Will It Play In Grand Rapids? O’Kelly Examines Music Selection in 1960s Top 40 Radio

OKelly 2015_300Len O’Kelly, longtime radio professional, now Assistant Professor of Multimedia Journalism at Grand Valley State University, recently completed a dissertation on music selection of 1960s era top 40 radio.  Titled “But Will It Play In Grand Rapids? The Role of Gatekeepers in Music Selection in 1960s Top 40 Radio,” the 176-page paper is a fascinating read for any radio professional, student of the medium or anyone who grew up with the hits of the era.

The paper may be downloaded here.

O’Kelly explains:  “This was an effort to marry together two things: my career in radio programming and my research interest in postwar radio history. I joked that I wanted to find a way to turn my collection of 45s into a PhD.

Gatekeeping theory has long been used in the study of news. It attempts to explain the process by which decisions as to what to cover in the news are made. I applied the theory to music radio to try and understand how the decision to play (or not play) songs was reached. I used the 1960s because it was a pre-Internet world where AM was king. Listeners could hear radio from other markets (Chicago stations clearly came into Grand Rapids), but there was no other way to experience the sound of the station except for over the air. By analyzing weekly playlist surveys for Chicago and Grand Rapids, I wanted to see how closely the hits came to the national Billboard charts, and found discrepancy based on race. Part of this had to do with what I termed ‘segue rules’ : the practice of not playing certain songs back to back that is still in use today that gives preference to white male vocals.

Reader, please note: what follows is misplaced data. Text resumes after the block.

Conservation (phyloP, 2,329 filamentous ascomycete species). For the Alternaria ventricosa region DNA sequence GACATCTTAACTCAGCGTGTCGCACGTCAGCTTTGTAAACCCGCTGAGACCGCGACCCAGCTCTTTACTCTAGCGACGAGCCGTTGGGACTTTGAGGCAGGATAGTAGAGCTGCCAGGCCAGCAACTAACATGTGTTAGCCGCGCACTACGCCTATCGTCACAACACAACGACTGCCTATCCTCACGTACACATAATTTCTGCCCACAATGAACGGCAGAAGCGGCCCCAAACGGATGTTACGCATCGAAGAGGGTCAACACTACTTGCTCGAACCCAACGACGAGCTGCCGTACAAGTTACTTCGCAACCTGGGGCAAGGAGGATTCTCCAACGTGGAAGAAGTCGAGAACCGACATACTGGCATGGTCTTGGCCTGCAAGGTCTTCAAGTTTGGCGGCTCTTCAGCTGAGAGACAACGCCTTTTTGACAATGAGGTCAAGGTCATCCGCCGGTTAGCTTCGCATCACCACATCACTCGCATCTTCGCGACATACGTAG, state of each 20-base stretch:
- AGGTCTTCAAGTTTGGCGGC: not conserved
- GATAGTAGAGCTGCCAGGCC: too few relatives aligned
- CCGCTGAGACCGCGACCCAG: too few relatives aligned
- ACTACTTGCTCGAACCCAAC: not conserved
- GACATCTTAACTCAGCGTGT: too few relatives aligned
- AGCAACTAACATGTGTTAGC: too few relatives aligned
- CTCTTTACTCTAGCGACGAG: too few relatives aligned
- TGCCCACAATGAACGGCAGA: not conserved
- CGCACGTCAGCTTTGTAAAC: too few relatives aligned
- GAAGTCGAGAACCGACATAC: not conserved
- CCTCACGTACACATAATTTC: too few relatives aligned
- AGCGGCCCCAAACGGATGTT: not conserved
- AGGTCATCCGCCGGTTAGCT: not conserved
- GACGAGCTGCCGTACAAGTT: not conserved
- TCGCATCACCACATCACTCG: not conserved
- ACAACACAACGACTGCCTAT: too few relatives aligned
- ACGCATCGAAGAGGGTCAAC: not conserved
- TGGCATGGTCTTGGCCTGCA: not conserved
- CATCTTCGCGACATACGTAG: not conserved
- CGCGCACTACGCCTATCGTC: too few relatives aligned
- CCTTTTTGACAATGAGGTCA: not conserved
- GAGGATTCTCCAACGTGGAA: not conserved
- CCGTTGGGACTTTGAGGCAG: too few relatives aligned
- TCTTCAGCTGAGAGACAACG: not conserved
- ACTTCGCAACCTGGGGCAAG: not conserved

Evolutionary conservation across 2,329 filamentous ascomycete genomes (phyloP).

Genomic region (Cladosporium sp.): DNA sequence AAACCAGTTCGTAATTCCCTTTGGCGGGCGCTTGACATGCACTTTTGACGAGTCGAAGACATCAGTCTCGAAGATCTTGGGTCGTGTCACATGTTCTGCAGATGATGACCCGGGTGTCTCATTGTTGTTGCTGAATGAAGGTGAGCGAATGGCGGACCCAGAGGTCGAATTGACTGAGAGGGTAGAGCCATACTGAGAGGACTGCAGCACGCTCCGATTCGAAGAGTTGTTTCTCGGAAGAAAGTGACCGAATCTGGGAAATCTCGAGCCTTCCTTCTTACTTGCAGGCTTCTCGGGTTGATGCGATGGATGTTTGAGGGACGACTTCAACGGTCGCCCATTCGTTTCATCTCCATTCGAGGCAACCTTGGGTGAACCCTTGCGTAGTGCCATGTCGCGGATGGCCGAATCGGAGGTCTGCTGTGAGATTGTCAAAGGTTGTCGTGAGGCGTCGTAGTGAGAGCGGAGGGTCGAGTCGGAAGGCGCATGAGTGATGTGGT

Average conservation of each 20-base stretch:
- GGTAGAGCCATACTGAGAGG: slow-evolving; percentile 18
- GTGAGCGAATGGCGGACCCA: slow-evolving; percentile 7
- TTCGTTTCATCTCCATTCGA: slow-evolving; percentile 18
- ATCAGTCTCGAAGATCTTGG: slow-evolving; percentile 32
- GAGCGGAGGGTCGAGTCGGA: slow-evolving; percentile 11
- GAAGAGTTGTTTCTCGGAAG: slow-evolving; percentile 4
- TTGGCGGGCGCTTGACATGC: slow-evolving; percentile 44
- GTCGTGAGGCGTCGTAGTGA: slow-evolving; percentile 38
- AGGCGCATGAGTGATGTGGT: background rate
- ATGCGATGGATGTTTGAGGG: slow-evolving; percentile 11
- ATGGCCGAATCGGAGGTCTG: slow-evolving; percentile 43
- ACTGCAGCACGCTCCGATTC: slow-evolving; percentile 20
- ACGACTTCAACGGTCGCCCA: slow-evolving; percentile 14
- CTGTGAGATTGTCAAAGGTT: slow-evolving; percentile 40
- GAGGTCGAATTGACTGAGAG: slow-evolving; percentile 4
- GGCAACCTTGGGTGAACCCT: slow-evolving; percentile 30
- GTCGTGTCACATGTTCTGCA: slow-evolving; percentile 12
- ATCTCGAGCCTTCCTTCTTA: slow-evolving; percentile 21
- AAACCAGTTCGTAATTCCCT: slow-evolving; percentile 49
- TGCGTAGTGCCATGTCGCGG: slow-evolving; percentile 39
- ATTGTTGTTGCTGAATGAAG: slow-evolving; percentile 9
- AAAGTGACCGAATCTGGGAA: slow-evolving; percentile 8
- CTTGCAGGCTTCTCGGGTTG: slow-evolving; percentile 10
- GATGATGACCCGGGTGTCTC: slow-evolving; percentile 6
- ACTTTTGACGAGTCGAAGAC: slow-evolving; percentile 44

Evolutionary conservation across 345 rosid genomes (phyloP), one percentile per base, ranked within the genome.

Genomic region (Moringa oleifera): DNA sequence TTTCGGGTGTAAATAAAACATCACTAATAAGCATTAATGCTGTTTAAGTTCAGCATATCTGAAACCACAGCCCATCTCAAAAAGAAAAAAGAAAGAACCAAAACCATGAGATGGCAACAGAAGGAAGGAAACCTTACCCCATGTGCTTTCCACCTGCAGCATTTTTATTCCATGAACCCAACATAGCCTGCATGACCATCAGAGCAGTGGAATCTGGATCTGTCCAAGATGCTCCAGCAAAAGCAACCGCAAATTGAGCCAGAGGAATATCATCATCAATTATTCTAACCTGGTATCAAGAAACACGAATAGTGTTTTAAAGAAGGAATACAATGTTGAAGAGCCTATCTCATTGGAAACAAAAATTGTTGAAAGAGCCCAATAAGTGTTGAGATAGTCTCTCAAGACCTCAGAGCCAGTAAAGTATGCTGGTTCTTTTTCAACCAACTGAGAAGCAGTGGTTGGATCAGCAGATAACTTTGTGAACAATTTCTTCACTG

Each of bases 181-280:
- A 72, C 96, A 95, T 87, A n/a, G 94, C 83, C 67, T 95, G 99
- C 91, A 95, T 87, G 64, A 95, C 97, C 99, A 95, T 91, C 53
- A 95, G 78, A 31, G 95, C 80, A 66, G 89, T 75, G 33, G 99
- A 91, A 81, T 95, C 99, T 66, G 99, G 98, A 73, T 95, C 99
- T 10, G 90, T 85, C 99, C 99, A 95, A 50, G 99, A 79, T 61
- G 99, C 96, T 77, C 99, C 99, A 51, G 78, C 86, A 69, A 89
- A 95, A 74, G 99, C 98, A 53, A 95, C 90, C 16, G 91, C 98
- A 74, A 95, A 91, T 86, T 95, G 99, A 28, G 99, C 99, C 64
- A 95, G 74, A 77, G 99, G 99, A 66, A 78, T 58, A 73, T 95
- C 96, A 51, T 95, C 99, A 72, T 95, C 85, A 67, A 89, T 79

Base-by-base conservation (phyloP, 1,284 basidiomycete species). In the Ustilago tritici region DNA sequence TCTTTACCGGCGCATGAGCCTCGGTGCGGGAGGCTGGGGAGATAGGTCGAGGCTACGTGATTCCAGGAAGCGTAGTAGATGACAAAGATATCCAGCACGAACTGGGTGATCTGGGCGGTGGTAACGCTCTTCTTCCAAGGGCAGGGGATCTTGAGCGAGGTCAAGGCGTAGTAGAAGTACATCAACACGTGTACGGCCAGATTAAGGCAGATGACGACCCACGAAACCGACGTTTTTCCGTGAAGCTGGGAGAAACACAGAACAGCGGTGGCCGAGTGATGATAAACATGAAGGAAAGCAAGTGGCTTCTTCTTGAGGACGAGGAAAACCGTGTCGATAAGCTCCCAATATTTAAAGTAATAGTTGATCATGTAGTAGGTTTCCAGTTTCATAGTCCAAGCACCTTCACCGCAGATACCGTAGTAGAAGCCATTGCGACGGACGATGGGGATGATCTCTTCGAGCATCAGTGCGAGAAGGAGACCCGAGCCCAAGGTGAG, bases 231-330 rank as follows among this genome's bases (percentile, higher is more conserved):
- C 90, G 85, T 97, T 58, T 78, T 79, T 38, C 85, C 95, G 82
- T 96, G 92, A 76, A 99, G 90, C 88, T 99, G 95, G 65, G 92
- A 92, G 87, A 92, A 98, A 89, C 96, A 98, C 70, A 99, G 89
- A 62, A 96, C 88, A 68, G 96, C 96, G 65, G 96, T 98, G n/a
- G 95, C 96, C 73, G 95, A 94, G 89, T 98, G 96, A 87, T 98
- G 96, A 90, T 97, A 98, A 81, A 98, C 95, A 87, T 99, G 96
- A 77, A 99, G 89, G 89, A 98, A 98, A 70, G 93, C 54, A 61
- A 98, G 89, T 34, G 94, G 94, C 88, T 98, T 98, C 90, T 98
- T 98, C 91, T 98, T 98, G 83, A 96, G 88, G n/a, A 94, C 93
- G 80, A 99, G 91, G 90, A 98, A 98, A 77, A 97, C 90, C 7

I found that Grand Rapids actually led the way in terms of debut dates most of the time. By the time Chicago stations added records, audiences in Grand Rapids were already familiar with them. The discrepancies in terms of what songs were missed was interesting as well, and interview subjects corroborated the fact that by the 1970s, the local station charts were likely false due to the practice of ‘paper adds’ to appease record promoters. Modern Oldies programmers who rely on the charts only to program their stations may be missing out on some great regional hits or giving preference to songs their audiences may not be as familiar with as they think.

Moving forward, I would like to expand the analysis into Detroit weekly playlists to study geographic spread of music. I also plan to work on the creation of a national repository for these station playlists as no such collection exists. I was fortunate to be able to find private collectors that had these surveys intact. I’ll be calling on stations all over Michigan to ask to peek into their storage closets and see what historical materials may exist.”

Len O’Kelly is an Assistant Professor of Multimedia Journalism at Grand Valley State University. He advises both the student radio and television stations. Before teaching, Len spent almost three decades in radio programming, primarily in Chicago and Grand Rapids. He still serves as the news anchor for stations in Michigan and California and provides voice imaging for others. Len is also a Research Associate for the Radio Preservation Task Force, a project of the Library of Congress dedicated to saving recordings of radio broadcast for researchers and students.

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